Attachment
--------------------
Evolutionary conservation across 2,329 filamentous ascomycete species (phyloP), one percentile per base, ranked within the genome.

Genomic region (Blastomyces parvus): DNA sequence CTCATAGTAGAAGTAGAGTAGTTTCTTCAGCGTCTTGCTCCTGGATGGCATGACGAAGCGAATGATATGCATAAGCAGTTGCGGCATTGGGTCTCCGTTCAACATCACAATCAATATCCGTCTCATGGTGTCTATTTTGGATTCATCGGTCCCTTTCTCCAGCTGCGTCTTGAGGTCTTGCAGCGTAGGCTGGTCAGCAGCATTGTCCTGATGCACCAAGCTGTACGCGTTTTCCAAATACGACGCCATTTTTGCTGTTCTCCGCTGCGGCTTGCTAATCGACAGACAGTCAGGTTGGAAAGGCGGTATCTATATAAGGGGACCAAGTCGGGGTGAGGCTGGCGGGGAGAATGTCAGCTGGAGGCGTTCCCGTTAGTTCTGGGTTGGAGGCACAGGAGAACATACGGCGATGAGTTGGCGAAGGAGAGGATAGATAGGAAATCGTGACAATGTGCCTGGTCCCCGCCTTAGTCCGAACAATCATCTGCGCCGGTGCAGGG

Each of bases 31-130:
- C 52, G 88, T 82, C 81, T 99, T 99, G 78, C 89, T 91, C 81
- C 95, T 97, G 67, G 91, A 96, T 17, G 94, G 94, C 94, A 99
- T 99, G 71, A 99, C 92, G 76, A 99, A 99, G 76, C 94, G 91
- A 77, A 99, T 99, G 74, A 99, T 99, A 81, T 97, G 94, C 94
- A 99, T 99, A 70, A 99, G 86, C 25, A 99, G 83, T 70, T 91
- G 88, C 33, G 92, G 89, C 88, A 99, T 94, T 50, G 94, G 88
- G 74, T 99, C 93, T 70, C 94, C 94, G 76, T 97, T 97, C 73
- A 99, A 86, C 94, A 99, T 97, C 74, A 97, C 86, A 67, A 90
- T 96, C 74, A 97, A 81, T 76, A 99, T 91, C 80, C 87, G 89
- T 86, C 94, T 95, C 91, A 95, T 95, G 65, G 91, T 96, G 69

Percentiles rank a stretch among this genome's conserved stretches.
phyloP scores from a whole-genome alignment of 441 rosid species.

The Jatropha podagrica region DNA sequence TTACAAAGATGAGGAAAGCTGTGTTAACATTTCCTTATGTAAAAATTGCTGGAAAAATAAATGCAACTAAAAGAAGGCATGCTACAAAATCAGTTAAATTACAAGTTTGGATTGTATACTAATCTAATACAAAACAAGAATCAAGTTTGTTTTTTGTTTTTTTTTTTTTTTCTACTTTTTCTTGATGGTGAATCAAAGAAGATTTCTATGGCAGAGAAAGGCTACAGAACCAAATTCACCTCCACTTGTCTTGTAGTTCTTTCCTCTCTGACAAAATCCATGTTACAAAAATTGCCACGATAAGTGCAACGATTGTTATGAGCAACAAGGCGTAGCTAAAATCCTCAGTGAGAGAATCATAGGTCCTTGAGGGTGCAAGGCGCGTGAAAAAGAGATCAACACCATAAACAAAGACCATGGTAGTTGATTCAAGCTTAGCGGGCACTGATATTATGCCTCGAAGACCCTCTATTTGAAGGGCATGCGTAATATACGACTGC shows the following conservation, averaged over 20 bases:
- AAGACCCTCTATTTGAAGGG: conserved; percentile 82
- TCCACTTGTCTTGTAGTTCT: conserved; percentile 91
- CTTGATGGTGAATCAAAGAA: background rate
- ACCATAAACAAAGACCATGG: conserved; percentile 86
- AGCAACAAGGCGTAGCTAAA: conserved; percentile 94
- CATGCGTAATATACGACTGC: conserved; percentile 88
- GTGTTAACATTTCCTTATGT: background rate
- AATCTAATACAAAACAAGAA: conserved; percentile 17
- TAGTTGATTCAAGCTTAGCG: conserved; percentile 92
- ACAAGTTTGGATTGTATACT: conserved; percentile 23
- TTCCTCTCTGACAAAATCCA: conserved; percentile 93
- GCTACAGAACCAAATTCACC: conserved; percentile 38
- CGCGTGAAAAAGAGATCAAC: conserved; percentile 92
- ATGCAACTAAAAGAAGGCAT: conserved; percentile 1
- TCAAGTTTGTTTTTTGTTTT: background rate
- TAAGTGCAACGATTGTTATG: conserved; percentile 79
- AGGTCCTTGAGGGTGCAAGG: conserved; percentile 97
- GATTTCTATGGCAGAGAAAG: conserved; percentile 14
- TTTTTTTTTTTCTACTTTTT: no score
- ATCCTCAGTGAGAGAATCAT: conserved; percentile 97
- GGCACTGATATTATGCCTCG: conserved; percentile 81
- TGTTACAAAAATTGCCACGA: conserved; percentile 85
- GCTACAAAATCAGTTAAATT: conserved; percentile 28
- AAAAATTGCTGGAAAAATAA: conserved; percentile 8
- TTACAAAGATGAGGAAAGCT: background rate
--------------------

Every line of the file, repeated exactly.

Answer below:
Evolutionary conservation across 2,329 filamentous ascomycete species (phyloP), one percentile per base, ranked within the genome.

Genomic region (Blastomyces parvus): DNA sequence CTCATAGTAGAAGTAGAGTAGTTTCTTCAGCGTCTTGCTCCTGGATGGCATGACGAAGCGAATGATATGCATAAGCAGTTGCGGCATTGGGTCTCCGTTCAACATCACAATCAATATCCGTCTCATGGTGTCTATTTTGGATTCATCGGTCCCTTTCTCCAGCTGCGTCTTGAGGTCTTGCAGCGTAGGCTGGTCAGCAGCATTGTCCTGATGCACCAAGCTGTACGCGTTTTCCAAATACGACGCCATTTTTGCTGTTCTCCGCTGCGGCTTGCTAATCGACAGACAGTCAGGTTGGAAAGGCGGTATCTATATAAGGGGACCAAGTCGGGGTGAGGCTGGCGGGGAGAATGTCAGCTGGAGGCGTTCCCGTTAGTTCTGGGTTGGAGGCACAGGAGAACATACGGCGATGAGTTGGCGAAGGAGAGGATAGATAGGAAATCGTGACAATGTGCCTGGTCCCCGCCTTAGTCCGAACAATCATCTGCGCCGGTGCAGGG

Each of bases 31-130:
- C 52, G 88, T 82, C 81, T 99, T 99, G 78, C 89, T 91, C 81
- C 95, T 97, G 67, G 91, A 96, T 17, G 94, G 94, C 94, A 99
- T 99, G 71, A 99, C 92, G 76, A 99, A 99, G 76, C 94, G 91
- A 77, A 99, T 99, G 74, A 99, T 99, A 81, T 97, G 94, C 94
- A 99, T 99, A 70, A 99, G 86, C 25, A 99, G 83, T 70, T 91
- G 88, C 33, G 92, G 89, C 88, A 99, T 94, T 50, G 94, G 88
- G 74, T 99, C 93, T 70, C 94, C 94, G 76, T 97, T 97, C 73
- A 99, A 86, C 94, A 99, T 97, C 74, A 97, C 86, A 67, A 90
- T 96, C 74, A 97, A 81, T 76, A 99, T 91, C 80, C 87, G 89
- T 86, C 94, T 95, C 91, A 95, T 95, G 65, G 91, T 96, G 69

Percentiles rank a stretch among this genome's conserved stretches.
phyloP scores from a whole-genome alignment of 441 rosid species.

The Jatropha podagrica region DNA sequence TTACAAAGATGAGGAAAGCTGTGTTAACATTTCCTTATGTAAAAATTGCTGGAAAAATAAATGCAACTAAAAGAAGGCATGCTACAAAATCAGTTAAATTACAAGTTTGGATTGTATACTAATCTAATACAAAACAAGAATCAAGTTTGTTTTTTGTTTTTTTTTTTTTTTCTACTTTTTCTTGATGGTGAATCAAAGAAGATTTCTATGGCAGAGAAAGGCTACAGAACCAAATTCACCTCCACTTGTCTTGTAGTTCTTTCCTCTCTGACAAAATCCATGTTACAAAAATTGCCACGATAAGTGCAACGATTGTTATGAGCAACAAGGCGTAGCTAAAATCCTCAGTGAGAGAATCATAGGTCCTTGAGGGTGCAAGGCGCGTGAAAAAGAGATCAACACCATAAACAAAGACCATGGTAGTTGATTCAAGCTTAGCGGGCACTGATATTATGCCTCGAAGACCCTCTATTTGAAGGGCATGCGTAATATACGACTGC shows the following conservation, averaged over 20 bases:
- AAGACCCTCTATTTGAAGGG: conserved; percentile 82
- TCCACTTGTCTTGTAGTTCT: conserved; percentile 91
- CTTGATGGTGAATCAAAGAA: background rate
- ACCATAAACAAAGACCATGG: conserved; percentile 86
- AGCAACAAGGCGTAGCTAAA: conserved; percentile 94
- CATGCGTAATATACGACTGC: conserved; percentile 88
- GTGTTAACATTTCCTTATGT: background rate
- AATCTAATACAAAACAAGAA: conserved; percentile 17
- TAGTTGATTCAAGCTTAGCG: conserved; percentile 92
- ACAAGTTTGGATTGTATACT: conserved; percentile 23
- TTCCTCTCTGACAAAATCCA: conserved; percentile 93
- GCTACAGAACCAAATTCACC: conserved; percentile 38
- CGCGTGAAAAAGAGATCAAC: conserved; percentile 92
- ATGCAACTAAAAGAAGGCAT: conserved; percentile 1
- TCAAGTTTGTTTTTTGTTTT: background rate
- TAAGTGCAACGATTGTTATG: conserved; percentile 79
- AGGTCCTTGAGGGTGCAAGG: conserved; percentile 97
- GATTTCTATGGCAGAGAAAG: conserved; percentile 14
- TTTTTTTTTTTCTACTTTTT: no score
- ATCCTCAGTGAGAGAATCAT: conserved; percentile 97
- GGCACTGATATTATGCCTCG: conserved; percentile 81
- TGTTACAAAAATTGCCACGA: conserved; percentile 85
- GCTACAAAATCAGTTAAATT: conserved; percentile 28
- AAAAATTGCTGGAAAAATAA: conserved; percentile 8
- TTACAAAGATGAGGAAAGCT: background rate